And finally it's not pie in the sky any longer, Manchester has a real greenspace in the air.

Manchester’s new sky park set to open to the public - The National Trust

Visitors will soon be able to enjoy Manchester’s new sky park just five months after work began to transform a giant 330 metre steel viaduct into an elevated park with trees, plants and flowers.

Tackling the challenge of ‘greening’ Castlefield Viaduct and to celebrate this well-known, historic landmark, construction company MC Construction, Twelve architects, and four local partners have been working with National Trust gardening specialists and apprentices to create the new park with thousands of plants, shrubs and trees planted over the past five months.

With the final finishing touches now being made, the temporary urban park will open on Saturday 30 July for the next 12 months with green spaces stretching across the elevation.

Foreground is filled with lots of green plants of many different sorts, behind are two people in yellow hi-vis vests and whoite hard hats (back to camera) working to plant trees in a large rust coloured metal container. Behind everything is a complex network of metalwork, girders to one side and arching overhead with a woven effect metal cut out behind the planters.
National Trust gardeners planting trees, planting has turned Castlefield viaduct into a green sky park © National Trust Images / Annapurna Mellor

During this time, visitors will have the opportunity to explore part of the structure and find out more about the viaduct’s heritage, the city’s long relationship with plants and trees and learn urban gardening tips. They’ll experience a variety of planting displays as they walk along the viaduct while enjoying the elevated setting above the historic cobbled streets. They’ll also see the park develop and evolve, responding to the different seasons.

The conservation charity hopes to inspire and capture visitor and community opinions to help shape the longer-term future of the Grade II listed structure.

The design of the planters gives a subtle nod to the industrial architecture of the viaduct which was built in 1892 by Heenan and Froude, the engineers who worked on Blackpool Tower. The shape of the planters mirrors the curve of the viaduct and their width is the same as the railway tracks that once transported goods across the structure to the Great Northern Warehouse.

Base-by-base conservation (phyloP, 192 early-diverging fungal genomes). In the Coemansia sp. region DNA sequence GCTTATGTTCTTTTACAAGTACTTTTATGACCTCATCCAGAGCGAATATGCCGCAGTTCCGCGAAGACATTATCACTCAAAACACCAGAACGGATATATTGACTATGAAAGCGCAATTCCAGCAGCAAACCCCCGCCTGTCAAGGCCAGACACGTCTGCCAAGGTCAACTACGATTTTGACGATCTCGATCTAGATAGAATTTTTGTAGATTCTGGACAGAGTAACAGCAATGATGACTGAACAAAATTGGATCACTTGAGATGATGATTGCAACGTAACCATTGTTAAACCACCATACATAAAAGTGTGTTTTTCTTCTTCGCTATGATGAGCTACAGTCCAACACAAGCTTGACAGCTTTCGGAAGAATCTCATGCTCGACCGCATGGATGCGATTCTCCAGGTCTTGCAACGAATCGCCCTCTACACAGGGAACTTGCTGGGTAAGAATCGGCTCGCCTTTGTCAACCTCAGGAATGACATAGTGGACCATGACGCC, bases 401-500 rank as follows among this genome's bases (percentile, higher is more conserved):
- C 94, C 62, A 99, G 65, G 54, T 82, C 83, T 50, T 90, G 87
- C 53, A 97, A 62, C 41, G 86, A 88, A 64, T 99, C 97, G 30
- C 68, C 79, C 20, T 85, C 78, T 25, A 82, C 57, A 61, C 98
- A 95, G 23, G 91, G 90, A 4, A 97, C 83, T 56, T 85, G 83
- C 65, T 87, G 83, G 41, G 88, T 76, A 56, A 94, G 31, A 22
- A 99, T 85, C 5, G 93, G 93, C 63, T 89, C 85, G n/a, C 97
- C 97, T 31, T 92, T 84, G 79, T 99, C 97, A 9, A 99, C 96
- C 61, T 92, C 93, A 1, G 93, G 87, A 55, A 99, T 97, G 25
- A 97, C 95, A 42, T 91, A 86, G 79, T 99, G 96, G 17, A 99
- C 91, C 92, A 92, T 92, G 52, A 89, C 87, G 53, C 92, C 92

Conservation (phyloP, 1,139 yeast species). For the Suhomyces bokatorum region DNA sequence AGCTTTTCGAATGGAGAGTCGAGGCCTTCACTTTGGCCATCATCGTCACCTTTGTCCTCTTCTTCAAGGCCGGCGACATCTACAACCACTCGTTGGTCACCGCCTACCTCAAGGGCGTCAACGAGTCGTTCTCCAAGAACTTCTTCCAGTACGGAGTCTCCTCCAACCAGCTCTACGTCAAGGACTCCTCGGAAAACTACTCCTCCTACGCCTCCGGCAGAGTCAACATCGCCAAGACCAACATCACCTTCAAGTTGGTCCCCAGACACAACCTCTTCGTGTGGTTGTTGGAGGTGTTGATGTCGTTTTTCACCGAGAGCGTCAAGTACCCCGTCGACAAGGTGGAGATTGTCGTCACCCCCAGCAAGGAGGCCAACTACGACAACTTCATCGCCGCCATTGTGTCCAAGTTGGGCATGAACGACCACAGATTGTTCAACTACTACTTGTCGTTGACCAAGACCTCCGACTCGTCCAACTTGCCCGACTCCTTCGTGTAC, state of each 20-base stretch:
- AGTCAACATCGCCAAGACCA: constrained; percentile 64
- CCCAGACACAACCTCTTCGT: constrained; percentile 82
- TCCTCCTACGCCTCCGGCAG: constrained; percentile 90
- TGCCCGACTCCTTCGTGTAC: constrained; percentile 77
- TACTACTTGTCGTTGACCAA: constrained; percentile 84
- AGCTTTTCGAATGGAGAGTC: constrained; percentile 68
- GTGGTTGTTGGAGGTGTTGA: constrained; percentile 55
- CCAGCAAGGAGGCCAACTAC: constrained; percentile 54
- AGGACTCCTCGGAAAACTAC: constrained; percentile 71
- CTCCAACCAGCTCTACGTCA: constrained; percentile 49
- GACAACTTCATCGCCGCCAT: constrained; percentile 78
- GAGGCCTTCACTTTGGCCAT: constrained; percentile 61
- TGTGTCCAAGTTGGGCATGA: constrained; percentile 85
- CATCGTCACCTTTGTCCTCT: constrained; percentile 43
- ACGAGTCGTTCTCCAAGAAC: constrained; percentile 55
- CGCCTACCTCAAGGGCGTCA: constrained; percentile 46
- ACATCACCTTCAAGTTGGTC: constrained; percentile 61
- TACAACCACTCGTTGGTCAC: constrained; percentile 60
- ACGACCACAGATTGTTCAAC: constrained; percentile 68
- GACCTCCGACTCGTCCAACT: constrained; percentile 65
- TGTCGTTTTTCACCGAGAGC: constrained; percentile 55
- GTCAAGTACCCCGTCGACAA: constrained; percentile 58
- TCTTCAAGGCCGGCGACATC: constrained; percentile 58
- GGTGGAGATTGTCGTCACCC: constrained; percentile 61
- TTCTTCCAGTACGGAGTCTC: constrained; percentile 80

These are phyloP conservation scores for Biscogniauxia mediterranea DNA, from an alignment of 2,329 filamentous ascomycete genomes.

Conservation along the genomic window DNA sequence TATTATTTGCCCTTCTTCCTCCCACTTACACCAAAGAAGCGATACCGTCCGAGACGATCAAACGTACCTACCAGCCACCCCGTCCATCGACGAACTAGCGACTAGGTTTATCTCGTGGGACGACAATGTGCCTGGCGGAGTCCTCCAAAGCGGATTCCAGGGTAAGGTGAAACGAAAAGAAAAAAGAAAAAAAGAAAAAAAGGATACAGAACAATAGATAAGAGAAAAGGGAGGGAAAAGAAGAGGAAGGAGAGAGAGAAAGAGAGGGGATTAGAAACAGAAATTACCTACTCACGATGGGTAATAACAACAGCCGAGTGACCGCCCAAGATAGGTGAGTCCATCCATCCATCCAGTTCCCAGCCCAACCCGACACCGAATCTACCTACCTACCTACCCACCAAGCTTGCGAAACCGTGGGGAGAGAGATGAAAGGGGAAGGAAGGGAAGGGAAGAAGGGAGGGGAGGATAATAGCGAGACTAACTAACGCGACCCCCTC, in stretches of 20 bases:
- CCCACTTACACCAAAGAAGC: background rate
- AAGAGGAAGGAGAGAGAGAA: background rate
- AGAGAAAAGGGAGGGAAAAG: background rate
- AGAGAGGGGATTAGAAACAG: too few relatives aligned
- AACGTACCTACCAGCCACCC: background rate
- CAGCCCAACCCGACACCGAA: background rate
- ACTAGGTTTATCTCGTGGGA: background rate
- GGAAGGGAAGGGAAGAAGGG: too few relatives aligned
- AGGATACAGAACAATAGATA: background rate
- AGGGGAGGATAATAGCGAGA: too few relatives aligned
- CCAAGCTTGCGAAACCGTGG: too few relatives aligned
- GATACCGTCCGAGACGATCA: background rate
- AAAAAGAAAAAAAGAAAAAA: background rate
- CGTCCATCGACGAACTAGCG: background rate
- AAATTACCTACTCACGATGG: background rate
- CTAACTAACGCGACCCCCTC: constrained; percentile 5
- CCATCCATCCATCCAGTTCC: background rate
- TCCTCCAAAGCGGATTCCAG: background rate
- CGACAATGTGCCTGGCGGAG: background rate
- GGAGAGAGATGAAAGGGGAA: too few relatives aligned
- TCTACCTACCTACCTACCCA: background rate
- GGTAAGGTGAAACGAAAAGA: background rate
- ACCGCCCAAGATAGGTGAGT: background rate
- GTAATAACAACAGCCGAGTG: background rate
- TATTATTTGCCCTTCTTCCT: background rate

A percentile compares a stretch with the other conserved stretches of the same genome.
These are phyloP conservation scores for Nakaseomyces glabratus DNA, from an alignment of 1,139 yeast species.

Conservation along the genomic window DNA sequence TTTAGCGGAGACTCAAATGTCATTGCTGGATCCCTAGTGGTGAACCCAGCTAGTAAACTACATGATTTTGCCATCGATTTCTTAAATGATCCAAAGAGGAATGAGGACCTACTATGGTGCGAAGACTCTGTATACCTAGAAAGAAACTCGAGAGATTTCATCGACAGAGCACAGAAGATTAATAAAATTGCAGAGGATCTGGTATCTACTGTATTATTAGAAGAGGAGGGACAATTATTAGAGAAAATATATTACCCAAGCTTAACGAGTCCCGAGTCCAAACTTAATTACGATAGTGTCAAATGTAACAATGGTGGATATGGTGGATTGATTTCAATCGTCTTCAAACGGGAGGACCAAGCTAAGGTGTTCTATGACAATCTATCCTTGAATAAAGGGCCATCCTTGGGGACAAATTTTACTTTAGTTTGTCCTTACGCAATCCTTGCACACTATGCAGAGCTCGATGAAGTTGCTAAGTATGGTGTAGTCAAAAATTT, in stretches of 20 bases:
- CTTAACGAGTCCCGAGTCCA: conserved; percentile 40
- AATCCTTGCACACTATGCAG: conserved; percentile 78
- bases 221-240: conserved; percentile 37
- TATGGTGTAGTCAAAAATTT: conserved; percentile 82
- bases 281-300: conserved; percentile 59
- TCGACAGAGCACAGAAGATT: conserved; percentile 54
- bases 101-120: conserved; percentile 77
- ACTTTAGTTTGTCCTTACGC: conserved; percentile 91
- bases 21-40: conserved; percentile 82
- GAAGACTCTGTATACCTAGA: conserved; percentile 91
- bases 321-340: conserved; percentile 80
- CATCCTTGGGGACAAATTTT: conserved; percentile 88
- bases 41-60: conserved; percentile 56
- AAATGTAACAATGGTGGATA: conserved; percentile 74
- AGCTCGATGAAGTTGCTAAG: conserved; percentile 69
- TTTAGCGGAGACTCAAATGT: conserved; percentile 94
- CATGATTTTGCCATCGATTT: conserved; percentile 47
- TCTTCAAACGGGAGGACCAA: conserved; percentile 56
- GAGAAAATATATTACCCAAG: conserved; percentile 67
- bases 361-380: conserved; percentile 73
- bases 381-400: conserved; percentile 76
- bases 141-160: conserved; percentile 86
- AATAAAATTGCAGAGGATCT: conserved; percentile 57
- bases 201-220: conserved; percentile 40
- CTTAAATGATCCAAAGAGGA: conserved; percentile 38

A section of the viaduct has also been left untouched to provide a sense of how nature has reclaimed the space since the site closed in the late 1960s.

Taking inspiration from what was already starting to grow naturally, much of the viaduct includes shrubs, ferns and grasses which frame the more colourful seasonal planting. Sections of the planting mimic the diamond shape of the viaduct’s criss-cross steelwork, achieved through diagonal blossom hedges and other plants.

Andy Jasper, National Head of Gardens & Parklands at the National Trust said: “Creating a garden on an industrial heritage structure such as this is new territory for us and we have created a test bed that represents how the park in the sky might be, if the people of Manchester want it. I cannot wait to see what people say and I am intrigued to see how the plant life will take in its new surroundings. With more than 3,000 individual plants planted in completely peat free growing media over the past couple of months, we’ve been literally trialling new planting techniques as we go – working with limited growing depths and thinking about how these plants will deal with the more challenging conditions of being 17 metres in the air. Due to weight limits on the structure, we have used a specially commissioned, extra light peat-free compost in all its planting on the viaduct. The planting will take a little while to establish and will develop through the seasons under the care of the Castlefield Gardener and volunteers. "

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Posted On: 22/07/2022

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